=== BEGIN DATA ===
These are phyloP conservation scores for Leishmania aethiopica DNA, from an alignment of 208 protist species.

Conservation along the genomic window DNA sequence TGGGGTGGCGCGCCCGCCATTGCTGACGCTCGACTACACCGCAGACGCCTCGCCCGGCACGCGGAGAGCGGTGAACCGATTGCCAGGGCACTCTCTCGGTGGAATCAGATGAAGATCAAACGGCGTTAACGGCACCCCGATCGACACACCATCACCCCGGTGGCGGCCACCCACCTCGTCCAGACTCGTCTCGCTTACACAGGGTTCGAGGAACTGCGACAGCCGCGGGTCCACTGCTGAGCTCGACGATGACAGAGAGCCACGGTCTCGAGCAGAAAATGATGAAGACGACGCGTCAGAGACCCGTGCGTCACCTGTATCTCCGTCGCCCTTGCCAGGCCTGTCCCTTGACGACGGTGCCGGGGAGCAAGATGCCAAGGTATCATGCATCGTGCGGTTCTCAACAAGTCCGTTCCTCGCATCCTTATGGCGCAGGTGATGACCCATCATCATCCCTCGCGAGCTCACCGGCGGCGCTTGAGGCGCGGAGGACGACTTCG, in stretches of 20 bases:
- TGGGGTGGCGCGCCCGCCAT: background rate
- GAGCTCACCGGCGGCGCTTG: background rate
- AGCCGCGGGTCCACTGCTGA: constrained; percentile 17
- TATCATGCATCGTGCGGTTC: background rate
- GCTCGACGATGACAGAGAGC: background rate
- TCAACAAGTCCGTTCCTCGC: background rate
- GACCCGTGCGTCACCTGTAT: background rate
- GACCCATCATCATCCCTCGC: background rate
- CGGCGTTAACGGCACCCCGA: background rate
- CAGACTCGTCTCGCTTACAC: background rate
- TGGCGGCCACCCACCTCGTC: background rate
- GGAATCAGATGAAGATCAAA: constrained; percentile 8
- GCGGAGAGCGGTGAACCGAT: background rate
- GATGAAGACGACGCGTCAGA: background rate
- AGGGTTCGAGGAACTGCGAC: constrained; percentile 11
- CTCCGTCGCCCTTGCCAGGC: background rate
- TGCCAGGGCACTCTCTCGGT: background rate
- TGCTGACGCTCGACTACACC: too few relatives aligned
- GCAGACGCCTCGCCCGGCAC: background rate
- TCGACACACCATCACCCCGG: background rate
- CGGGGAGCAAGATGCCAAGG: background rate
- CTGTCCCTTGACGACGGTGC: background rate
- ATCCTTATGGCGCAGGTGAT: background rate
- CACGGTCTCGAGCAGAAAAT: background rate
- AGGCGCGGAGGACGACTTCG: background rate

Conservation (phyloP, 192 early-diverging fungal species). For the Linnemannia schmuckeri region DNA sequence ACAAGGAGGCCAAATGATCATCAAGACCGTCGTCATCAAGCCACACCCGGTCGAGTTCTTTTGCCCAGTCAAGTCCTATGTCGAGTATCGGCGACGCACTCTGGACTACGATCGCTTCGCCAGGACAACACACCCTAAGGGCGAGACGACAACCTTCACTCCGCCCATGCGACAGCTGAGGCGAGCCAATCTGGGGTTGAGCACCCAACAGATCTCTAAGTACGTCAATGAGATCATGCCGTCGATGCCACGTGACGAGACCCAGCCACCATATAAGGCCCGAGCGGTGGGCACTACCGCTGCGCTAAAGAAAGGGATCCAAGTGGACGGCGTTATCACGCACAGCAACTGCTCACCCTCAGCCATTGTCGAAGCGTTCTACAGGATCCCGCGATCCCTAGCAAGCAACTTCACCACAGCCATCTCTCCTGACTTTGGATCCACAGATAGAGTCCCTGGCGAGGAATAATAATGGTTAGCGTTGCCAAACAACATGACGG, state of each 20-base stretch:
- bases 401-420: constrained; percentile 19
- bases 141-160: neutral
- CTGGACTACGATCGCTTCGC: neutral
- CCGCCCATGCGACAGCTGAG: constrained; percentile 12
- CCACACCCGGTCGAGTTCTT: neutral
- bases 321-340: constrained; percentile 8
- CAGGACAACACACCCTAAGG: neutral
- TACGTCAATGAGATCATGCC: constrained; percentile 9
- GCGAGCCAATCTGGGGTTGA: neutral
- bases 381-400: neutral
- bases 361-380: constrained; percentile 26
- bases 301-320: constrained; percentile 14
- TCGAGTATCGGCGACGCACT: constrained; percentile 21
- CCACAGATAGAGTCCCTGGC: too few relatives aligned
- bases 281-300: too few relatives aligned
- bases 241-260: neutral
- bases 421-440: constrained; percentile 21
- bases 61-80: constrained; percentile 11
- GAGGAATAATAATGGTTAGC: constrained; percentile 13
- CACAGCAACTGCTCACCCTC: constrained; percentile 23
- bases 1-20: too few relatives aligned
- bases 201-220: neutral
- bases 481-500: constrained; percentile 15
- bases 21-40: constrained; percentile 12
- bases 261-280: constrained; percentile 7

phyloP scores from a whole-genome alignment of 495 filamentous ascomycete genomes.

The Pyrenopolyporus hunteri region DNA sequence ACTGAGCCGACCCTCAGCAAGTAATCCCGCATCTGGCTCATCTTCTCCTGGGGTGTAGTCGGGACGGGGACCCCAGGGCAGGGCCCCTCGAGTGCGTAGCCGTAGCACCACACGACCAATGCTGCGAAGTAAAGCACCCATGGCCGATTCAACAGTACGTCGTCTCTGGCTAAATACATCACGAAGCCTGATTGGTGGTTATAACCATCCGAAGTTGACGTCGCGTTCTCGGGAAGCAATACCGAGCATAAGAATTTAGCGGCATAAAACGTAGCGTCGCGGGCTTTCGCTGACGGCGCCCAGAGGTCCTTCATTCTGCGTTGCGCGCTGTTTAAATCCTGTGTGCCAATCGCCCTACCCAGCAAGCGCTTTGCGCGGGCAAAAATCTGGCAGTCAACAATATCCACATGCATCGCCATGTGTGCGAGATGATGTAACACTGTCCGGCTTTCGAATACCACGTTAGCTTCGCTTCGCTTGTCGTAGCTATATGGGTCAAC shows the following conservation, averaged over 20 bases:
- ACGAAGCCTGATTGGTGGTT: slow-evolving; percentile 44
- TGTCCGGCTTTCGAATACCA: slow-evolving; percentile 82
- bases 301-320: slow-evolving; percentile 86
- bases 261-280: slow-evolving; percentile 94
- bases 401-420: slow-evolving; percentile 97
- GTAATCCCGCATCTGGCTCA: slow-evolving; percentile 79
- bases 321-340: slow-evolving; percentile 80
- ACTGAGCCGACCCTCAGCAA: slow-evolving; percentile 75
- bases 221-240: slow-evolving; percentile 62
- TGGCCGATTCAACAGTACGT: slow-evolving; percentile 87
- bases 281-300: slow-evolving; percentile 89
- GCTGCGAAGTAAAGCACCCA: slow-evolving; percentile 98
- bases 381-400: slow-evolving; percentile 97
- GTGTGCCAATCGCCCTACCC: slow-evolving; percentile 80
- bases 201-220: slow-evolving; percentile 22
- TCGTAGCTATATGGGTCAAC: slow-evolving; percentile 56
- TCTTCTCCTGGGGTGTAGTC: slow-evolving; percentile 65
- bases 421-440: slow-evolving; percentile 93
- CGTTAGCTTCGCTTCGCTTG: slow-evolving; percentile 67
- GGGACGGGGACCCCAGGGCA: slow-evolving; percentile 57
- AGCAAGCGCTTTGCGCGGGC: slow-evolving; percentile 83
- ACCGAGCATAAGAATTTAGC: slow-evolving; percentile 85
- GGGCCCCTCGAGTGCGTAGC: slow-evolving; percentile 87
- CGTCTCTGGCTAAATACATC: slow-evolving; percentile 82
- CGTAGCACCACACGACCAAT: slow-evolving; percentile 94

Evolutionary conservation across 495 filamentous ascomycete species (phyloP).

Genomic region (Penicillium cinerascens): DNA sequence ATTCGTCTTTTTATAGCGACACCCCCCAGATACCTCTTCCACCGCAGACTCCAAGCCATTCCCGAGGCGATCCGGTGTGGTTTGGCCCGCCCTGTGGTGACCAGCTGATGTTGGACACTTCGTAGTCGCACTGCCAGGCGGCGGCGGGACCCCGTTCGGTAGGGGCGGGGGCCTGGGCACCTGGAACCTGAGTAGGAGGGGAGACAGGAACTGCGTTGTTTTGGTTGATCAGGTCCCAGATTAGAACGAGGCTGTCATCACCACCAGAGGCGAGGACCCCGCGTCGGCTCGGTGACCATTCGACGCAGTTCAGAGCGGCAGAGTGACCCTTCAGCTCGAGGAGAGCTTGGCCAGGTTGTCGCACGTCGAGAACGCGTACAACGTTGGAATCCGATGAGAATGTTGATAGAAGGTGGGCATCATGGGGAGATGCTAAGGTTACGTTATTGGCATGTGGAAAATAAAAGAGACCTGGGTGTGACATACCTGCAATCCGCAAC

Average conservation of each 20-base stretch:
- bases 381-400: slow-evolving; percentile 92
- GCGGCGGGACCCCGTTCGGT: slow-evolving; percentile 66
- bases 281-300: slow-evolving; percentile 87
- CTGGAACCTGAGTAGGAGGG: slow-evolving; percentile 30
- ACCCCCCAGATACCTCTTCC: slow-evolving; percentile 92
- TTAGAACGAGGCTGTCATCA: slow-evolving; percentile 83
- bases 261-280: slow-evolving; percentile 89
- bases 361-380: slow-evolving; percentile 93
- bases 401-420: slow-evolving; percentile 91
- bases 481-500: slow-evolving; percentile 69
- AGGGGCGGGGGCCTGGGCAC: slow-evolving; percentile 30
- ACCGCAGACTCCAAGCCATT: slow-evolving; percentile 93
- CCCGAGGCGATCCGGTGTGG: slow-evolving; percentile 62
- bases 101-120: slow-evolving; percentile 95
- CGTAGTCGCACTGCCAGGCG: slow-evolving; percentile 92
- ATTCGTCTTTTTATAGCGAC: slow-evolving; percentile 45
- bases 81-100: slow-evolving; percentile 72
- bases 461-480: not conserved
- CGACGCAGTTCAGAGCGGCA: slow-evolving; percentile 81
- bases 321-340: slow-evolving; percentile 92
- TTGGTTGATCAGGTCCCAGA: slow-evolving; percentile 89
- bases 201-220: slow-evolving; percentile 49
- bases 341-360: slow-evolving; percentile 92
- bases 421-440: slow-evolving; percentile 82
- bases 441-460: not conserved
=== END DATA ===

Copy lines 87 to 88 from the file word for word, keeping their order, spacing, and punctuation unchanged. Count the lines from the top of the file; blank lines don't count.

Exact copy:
- CTGGAACCTGAGTAGGAGGG: slow-evolving; percentile 30
- ACCCCCCAGATACCTCTTCC: slow-evolving; percentile 92